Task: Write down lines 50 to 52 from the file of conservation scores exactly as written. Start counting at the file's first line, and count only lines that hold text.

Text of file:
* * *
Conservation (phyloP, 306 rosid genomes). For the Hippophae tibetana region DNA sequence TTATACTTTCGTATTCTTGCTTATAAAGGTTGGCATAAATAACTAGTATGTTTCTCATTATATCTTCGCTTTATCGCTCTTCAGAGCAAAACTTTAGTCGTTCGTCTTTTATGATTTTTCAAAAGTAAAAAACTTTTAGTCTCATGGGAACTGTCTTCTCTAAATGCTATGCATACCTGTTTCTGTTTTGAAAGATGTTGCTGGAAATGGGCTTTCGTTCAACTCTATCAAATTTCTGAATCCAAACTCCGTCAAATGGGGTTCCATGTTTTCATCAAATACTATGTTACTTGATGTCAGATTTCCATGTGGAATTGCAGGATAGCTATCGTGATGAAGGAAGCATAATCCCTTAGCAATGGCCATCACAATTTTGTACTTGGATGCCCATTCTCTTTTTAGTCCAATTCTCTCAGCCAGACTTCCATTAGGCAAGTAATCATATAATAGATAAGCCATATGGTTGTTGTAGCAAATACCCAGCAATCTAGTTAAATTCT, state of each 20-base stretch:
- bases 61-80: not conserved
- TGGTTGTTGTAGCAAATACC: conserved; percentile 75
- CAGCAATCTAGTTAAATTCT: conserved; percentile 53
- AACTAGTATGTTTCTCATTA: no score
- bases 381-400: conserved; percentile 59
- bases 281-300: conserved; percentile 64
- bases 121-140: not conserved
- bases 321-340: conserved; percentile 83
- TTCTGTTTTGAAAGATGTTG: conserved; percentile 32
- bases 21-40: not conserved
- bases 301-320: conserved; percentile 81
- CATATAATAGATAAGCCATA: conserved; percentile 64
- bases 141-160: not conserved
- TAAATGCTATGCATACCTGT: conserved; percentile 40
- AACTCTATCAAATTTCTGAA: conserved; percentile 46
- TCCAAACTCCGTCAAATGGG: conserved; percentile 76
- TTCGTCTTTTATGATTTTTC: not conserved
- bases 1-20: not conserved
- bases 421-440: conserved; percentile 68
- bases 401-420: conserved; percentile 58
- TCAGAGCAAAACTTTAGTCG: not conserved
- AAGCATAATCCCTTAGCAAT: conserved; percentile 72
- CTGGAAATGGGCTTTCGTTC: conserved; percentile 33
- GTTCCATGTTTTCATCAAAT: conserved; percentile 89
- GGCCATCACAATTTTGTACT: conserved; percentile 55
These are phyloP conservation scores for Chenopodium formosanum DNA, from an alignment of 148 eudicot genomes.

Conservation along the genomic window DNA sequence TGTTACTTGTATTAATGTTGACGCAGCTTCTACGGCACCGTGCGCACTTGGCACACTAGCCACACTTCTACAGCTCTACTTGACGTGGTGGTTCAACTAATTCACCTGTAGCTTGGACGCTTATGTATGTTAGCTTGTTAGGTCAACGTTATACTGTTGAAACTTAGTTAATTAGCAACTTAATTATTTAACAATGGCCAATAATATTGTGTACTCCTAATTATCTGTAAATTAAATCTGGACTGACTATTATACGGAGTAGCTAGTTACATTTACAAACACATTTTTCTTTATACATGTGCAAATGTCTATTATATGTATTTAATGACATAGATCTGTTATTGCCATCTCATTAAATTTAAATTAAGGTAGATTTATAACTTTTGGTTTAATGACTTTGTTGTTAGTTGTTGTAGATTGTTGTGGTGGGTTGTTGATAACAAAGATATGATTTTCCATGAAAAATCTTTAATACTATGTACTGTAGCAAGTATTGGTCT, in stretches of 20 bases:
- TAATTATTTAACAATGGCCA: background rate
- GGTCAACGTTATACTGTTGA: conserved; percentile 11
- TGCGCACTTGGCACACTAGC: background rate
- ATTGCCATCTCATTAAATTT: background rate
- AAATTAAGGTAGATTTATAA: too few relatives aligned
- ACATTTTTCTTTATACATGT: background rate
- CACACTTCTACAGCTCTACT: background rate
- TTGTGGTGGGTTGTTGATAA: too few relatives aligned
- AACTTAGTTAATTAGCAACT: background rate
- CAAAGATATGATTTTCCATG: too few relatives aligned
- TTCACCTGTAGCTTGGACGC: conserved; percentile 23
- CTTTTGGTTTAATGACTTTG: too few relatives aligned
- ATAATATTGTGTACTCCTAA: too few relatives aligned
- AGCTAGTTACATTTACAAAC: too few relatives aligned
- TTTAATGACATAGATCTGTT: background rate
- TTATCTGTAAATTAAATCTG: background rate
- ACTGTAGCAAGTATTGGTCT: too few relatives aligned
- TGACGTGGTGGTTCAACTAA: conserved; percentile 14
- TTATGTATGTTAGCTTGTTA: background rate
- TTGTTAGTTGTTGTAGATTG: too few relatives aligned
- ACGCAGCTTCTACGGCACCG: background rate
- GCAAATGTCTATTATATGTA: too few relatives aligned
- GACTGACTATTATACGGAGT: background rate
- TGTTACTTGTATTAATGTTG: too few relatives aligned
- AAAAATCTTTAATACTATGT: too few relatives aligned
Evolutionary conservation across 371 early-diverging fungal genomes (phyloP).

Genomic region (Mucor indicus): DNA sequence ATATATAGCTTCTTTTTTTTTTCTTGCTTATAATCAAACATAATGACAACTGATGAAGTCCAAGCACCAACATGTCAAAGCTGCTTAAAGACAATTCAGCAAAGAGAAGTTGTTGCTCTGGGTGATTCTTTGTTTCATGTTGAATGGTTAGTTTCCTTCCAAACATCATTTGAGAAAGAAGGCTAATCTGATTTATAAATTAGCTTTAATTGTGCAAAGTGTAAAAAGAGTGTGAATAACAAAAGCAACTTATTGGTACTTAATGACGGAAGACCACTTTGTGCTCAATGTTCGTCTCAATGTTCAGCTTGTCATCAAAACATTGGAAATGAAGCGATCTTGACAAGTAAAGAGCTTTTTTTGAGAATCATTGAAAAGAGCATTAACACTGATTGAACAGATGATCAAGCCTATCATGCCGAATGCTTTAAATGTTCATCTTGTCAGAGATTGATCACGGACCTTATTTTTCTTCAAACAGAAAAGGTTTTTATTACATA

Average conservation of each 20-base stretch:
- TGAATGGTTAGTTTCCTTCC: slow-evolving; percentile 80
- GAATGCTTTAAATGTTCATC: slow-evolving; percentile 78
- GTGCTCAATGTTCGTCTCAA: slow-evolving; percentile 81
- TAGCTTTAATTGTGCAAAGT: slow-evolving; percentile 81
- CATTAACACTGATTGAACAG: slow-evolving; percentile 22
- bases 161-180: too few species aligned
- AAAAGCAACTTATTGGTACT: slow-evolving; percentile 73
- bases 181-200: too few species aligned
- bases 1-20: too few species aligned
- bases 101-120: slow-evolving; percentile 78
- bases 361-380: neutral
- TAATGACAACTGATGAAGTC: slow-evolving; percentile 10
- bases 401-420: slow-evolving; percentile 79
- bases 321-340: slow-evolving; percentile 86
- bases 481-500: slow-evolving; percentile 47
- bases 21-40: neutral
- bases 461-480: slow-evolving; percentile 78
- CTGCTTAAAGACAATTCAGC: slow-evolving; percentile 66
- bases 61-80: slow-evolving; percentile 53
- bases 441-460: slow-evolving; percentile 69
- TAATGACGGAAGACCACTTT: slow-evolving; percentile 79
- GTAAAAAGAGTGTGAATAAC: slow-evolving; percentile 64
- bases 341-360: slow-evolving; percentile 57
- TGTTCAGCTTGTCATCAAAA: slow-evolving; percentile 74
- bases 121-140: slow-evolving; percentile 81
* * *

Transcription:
- GCAAATGTCTATTATATGTA: too few relatives aligned
- GACTGACTATTATACGGAGT: background rate
- TGTTACTTGTATTAATGTTG: too few relatives aligned